ISS Crisis is an online puzzle game created by Puzzleverse.
Style of Play:
- Online native experience (can NOT be played IRL)
- Light puzzle hunt
Required Equipment: computer with internet connection
Recommended Team Size: 2-5
Play Time: 60 minutes
Price: $20 per person with a minimum of 4 players ($80)
Booking: book online for a specific time slot OR purchase and play at your leisure
Puzzles are presented via Zoom as a series of slides. Players can collaborate verbally and using Zoom annotation tools.
Hivemind Review Scale
Matthew Stein’s Reaction
ISS Crisis was a super light take on puzzle pub trivia. Over Zoom, our team viewed a slide deck with a series of relatively quick brain teaser-style puzzles interspersed with bits of non-interactive story. We used Zoom’s annotate function to somewhat clunkily collaborate, and we called out answers to our game host as we got them. Our game host had a charming, hands-off approach. The slides looked nice, but I was disappointed to find a few typos in the copy and one in a puzzle.
Our team of experienced puzzlers clearly was not the target audience for this game, and I could see it appealing to newer escape room fans or non-puzzlers. From my perspective, though, most of the puzzles were straightforward tropes, a couple had small logical ahas, and one was especially finicky and unsatisfying in the medium presented. A meta component or some mechanic to influence the narrative could have given the game better trajectory and shape. Our team laughed and enjoyed each other’s company, but at the price point presented, this game doesn’t provide nearly enough value for me to recommend it.
Brett Kuehner’s Reaction
- + Pleasant and friendly host
- + Good puzzle diversity, with attractive graphic design
- – Having puzzles as a series of slides felt a little bland after a while. The game would be benefit from more diversity in puzzle presentation
- – Some of the puzzles would be fun in physical form, but were a little tedious in onscreen form
- ? Puzzles are generally on the easier side, as advertised, and are better for less experienced players
- + The suggested use of Zoom annotation to collaborate on puzzles worked well
- – Not a good game value at $20 per player. At a lower price point, this could be a fun introductory game for novice players
Cara Mandel’s Reaction
ISS Crisis was an enjoyable, intermediate-level game. We were guided by a live host providing audio instructions and visual puzzles to solve over Zoom. Though there wasn’t direct interactivity with the imagery, we were encouraged to use Zoom’s markup feature to collaboratively solve each challenge. Our team was perhaps a bit overqualified for this game as we were blowing through each puzzle fairly quickly. That said, they were fun to solve and would likely provide a good level of difficulty for less seasoned players. In my opinion, the game would be better served on Telescape or another interactive platform to allow for easier solving. Zoom markup was a bit clunky for some of the more visual puzzles. Overall, it was a respectable game and we had a good time with it.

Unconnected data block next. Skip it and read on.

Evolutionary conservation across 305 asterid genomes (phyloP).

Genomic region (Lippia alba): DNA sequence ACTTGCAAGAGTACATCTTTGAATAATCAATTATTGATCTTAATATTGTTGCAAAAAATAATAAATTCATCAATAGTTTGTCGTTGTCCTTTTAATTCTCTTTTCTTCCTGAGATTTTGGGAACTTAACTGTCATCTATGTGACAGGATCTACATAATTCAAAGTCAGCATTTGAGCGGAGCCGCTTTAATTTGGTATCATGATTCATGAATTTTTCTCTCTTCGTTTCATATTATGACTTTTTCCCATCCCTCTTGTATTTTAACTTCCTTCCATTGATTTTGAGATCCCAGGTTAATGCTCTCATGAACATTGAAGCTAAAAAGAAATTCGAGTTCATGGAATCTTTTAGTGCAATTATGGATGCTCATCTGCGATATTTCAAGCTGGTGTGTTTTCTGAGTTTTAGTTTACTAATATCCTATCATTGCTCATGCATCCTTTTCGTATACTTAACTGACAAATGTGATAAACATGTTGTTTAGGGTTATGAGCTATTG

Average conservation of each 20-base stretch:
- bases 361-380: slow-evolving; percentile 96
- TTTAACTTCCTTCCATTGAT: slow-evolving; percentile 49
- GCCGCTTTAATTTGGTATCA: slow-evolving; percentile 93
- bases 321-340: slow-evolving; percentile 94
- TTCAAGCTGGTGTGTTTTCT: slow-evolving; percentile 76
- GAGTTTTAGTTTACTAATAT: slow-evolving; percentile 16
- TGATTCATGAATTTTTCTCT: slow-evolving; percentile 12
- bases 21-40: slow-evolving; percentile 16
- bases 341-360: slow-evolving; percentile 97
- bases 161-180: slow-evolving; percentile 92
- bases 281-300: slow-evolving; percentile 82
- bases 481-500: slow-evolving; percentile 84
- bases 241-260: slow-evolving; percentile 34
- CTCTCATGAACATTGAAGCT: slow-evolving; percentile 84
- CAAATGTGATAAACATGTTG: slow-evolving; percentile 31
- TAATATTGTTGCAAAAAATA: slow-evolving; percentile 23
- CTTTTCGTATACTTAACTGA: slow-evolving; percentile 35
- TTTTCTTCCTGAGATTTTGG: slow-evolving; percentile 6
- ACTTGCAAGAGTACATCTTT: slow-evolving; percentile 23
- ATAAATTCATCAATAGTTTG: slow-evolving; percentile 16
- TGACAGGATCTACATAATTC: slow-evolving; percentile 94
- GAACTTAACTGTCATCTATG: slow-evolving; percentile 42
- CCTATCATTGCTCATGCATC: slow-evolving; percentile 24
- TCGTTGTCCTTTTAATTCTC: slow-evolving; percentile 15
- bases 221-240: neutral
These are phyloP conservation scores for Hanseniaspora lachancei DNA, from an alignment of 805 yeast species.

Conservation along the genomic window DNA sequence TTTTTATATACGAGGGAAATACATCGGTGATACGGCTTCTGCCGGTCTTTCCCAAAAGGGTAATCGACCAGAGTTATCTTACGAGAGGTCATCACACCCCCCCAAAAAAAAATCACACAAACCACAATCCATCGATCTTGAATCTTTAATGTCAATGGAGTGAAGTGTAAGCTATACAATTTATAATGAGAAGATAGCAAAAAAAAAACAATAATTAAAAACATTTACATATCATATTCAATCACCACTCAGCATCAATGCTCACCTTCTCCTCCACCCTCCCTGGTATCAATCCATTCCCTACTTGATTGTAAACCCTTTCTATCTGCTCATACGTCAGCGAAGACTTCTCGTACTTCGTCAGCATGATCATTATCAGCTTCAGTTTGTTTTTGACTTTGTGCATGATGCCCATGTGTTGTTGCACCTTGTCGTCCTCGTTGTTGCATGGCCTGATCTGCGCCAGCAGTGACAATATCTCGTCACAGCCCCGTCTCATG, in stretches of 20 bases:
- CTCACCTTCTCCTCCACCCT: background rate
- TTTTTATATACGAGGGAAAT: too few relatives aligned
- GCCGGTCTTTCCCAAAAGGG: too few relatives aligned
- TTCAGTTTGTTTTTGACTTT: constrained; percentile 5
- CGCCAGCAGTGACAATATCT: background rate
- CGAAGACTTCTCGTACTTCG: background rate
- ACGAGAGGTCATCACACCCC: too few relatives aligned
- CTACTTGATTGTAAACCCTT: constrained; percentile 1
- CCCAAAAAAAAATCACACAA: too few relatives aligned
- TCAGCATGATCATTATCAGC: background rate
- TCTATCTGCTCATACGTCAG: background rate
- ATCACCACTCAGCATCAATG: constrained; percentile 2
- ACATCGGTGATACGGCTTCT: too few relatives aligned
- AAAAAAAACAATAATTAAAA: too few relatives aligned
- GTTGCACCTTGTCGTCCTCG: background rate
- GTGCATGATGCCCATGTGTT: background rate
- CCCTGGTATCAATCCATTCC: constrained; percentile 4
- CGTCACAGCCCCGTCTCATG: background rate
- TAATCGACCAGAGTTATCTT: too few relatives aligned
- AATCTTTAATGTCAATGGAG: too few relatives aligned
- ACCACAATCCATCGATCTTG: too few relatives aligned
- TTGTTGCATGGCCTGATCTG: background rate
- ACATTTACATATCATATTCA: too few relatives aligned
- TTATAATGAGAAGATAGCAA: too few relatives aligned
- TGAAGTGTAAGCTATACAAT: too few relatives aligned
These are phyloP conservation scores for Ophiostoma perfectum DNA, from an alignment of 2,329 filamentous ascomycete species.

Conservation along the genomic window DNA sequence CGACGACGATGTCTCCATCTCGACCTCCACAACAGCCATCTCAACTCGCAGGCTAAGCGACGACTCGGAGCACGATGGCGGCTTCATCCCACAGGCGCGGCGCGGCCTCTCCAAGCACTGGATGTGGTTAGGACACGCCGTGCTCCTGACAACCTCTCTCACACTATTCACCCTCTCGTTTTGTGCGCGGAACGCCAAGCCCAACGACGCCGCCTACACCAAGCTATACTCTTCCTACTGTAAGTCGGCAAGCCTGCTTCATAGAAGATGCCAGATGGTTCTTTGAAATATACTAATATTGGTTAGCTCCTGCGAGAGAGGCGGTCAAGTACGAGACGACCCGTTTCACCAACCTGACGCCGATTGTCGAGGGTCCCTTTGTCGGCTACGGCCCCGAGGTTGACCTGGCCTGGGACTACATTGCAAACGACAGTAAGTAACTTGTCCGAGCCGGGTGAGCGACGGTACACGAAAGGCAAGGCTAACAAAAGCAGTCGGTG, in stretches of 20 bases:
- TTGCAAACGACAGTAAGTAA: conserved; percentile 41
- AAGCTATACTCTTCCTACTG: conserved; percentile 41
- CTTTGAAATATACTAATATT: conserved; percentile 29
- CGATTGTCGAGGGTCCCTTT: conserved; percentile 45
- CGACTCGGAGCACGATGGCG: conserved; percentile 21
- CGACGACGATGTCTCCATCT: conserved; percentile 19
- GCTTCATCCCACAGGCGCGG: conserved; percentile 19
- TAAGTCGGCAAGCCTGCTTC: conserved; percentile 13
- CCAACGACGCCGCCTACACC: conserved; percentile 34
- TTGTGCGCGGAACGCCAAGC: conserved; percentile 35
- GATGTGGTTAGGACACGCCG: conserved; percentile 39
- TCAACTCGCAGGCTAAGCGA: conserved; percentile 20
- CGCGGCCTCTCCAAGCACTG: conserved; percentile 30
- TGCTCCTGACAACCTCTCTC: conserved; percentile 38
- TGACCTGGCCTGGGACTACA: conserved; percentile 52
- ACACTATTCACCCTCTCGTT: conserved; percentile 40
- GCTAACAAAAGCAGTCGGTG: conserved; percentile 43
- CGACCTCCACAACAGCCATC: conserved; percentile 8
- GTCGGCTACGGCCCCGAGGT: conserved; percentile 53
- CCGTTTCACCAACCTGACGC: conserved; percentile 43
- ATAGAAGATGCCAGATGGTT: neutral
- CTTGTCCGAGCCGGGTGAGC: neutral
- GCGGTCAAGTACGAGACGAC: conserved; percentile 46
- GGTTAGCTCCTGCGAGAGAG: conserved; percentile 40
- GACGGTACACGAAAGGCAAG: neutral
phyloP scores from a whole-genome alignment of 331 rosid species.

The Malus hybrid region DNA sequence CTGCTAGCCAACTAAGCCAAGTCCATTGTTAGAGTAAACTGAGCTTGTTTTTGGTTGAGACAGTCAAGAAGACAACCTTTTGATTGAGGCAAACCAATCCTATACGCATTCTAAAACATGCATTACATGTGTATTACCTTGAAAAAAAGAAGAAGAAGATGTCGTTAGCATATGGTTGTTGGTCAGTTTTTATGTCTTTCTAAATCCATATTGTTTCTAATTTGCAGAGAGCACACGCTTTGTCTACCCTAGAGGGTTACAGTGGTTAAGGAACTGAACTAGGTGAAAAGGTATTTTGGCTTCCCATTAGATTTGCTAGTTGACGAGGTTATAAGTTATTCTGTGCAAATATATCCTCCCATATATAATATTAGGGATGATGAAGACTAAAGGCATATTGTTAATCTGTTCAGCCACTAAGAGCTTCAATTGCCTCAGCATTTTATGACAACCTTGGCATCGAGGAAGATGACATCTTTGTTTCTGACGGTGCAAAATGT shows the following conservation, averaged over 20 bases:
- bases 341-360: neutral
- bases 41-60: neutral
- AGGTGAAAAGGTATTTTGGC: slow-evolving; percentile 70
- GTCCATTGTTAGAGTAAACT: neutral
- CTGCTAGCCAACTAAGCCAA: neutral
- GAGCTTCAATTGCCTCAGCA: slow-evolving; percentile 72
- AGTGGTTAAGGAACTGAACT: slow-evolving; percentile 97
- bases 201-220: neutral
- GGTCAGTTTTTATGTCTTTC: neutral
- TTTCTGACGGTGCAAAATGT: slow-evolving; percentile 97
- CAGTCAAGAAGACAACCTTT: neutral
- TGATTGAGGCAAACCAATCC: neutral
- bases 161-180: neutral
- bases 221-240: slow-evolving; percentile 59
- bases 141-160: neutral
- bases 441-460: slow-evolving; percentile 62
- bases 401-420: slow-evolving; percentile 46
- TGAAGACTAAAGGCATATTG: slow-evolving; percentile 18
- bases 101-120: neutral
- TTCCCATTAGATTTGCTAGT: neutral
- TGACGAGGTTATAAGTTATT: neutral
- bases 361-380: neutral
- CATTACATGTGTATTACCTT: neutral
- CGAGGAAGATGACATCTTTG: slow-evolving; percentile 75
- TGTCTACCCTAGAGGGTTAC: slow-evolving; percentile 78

Peih Gee Law’s Reaction
I suppose we are very lucky that at this point into virtual escape rooms, the bar has been set very high, with games excelling at humor, immersion, puzzles, or creativity and wow factor. Unfortunately, this game failed to deliver on most of these factors. It felt like a series of paper puzzles presented to us via Zoom, cobbled together with an unimaginative story and theme. I think this game could be good perhaps for corporate teams who want something safe and fairly non-intimidating, and some of the puzzles were interesting, but overall, I can’t recommend this game, especially at this price point.
Puzzles: The puzzles themselves were the best part of this game, but they could have just been part of a puzzle hunt and felt a bit flat.
Immersion: There’s nothing very interesting about a couple lines of text with a robotic voice reading it out loud to you. At least the puzzles were all appropriately themed.
Avatar: We had a live gamemaster, but I’m always slightly annoyed when a gamemaster is there simply to give answers and clues to what feels like a puzzle that could have just been played over a website with a digital solution box.
Interface: This was played via Zoom. We viewed the puzzles via the gamemaster’s shared screen. Nothing innovative or interesting, but it was simple and easy to use.
David Spira’s Reaction
ISS Crisis felt a bit like pub trivia, but with a collection of puzzles. Conceptually, it’s a cool idea.
As a collection, the puzzles weren’t bad (with the exception of one that I immediately understood what I needed to do… I just had no interest in doing it). The struggle here is that there was nothing special about ISS Crisis.
At $20 per person, with a minimum of 4 players, I’m expecting something that justifies why this needs to be delivered by a human live over Zoom. These puzzles could have been delivered in a puzzle book for a fraction of the price (except for the one puzzle that I hated, because that involved a looping gif).
This falls cleanly into the category of things that I wanted to like, but at this point it’s outclassed by countless other tabletop and virtual options.
Disclosure: Puzzleverse provided the Hivemind reviewers with a complimentary play.